Jenny:  I am a lucky girl. Seal Press came to me after seeing the piece in Tango and other writing I had done and asked if I was interested in writing a book on the subject. I was a known quantity when it came to that topic. 

I recommend going to conferences and festivals and events where you can meet and talk to writers and publishers in person. But, the key is to do your homework. Know the market. Follow each agent’s or publisher’s submission guidelines and always keep in mind that publishers and agents want to sell books. So, what you have to do is be prepared to explain to them why it will sell over the other 400,000 or so books that come out each year.

Get a mentor. Someone who has been around the block, if you’ll pardon the pun. And surround yourself with writers. Writing begets writing.

“Unless you’re a rock star, there has to be something both universal and unique to make your story worth sharing with people other than your Aunt Shirley.”

WOW:  Some fantastic advice to make note of there. And no apologies necessary for puns around here. Memoirs are such a tough sell right now. But, I wouldn’t exactly put Open into that category. To me, it felt more like a reference tool that you put your personal insight and experience into to make it feel more real. Was that your intention?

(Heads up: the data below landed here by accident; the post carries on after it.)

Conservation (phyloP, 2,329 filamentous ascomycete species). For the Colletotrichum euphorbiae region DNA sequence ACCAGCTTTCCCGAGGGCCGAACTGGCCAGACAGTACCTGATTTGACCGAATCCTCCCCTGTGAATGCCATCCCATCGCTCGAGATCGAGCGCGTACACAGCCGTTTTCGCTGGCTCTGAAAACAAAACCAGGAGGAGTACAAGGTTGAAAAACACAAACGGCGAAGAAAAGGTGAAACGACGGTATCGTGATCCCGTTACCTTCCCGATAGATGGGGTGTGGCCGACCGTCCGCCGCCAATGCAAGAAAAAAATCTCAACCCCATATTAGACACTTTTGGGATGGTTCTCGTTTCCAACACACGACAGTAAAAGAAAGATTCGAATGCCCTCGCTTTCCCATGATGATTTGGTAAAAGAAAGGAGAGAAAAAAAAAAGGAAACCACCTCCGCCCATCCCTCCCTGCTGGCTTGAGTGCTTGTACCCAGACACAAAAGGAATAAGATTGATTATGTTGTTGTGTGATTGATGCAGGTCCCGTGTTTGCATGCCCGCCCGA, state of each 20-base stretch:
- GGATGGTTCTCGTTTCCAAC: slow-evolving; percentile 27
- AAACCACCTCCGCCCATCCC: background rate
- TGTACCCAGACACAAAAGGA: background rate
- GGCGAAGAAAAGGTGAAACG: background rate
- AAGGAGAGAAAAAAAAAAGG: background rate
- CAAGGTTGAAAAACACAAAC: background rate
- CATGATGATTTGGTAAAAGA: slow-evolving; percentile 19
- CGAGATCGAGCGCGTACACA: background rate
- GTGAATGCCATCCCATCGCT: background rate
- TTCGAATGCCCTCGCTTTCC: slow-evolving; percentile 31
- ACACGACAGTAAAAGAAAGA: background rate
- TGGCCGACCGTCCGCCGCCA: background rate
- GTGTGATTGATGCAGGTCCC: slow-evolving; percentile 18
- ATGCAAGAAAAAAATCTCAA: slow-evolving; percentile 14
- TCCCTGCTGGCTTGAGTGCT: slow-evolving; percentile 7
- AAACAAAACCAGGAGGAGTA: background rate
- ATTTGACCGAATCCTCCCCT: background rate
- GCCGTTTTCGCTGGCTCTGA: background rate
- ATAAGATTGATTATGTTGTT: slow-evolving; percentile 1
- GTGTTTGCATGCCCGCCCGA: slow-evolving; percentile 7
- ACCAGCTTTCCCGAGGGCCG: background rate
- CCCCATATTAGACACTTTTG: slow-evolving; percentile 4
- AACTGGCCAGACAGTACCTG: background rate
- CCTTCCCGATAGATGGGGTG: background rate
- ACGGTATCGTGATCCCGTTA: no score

Jenny:  Honestly, I set out to write more of a memoir. But, you’re right; it can be a hard sell. That’s why I was so lucky to have such an incredible editor at Seal Press, Brooke Warner. She kept me from falling into the pit of self-indulgence and forced me to really look at my story and what I wanted to say. Daily, she pushed me to answer the question: So what? Why should my story be told? Unless you’re a rock star, there has to be something both universal and unique to make your story worth sharing with people other than your Aunt Shirley. A good editor can help you to do that. And I couldn’t have done it without Brooke.

I also couldn’t have done it without my writing group—the Wild Writer Women of Nimrod Hall. Keep people around you who keep you honest. That’s what helped me to create what I hope is a healthy balance between memoir and reference.

WOW:  Those of us writing memoirs should cut and paste the advice you got from Brooke and put it on our computer monitors. I think that is such inspirational advice.

Now, I have to say, I just loved the voice you wrote Open in: honest and shoot-from-the-hip, but in a gentle way. Did you present it that way to ease those readers who don’t know about the subject matter or may be adverse to it, to make it easier to “absorb”?

Jenny:  Absolutely. I wanted it to be accessible. But, that’s also just my voice. Everyone who knows me and read it says, “Your book sounds just like you!” The worst thing you can do in your writing is pose as someone else. People respect genuine writing whatever the subject.

WOW:  I totally agree with you. How did you know now was the time to write Open?

Jenny:  Well, I think Brooke knew when she contacted me. But, I also sensed there was something afoot, if you will. People seemed really interested in my piece in Tango. I believe it is still the most commented on and emailed piece on their site even two years after it was published.

Huffington Post and Cosmopolitan (Germany) reprinted it. But, in a more general sense, people (at least some people) seemed ready. There is a general dissatisfaction with the failure rate of marriage and the prevalence of affairs. It was just the right time. My spiritual advisor, Jimmy Belasco, would tell you it happened as it was supposed to and it was simply time for me to share my story.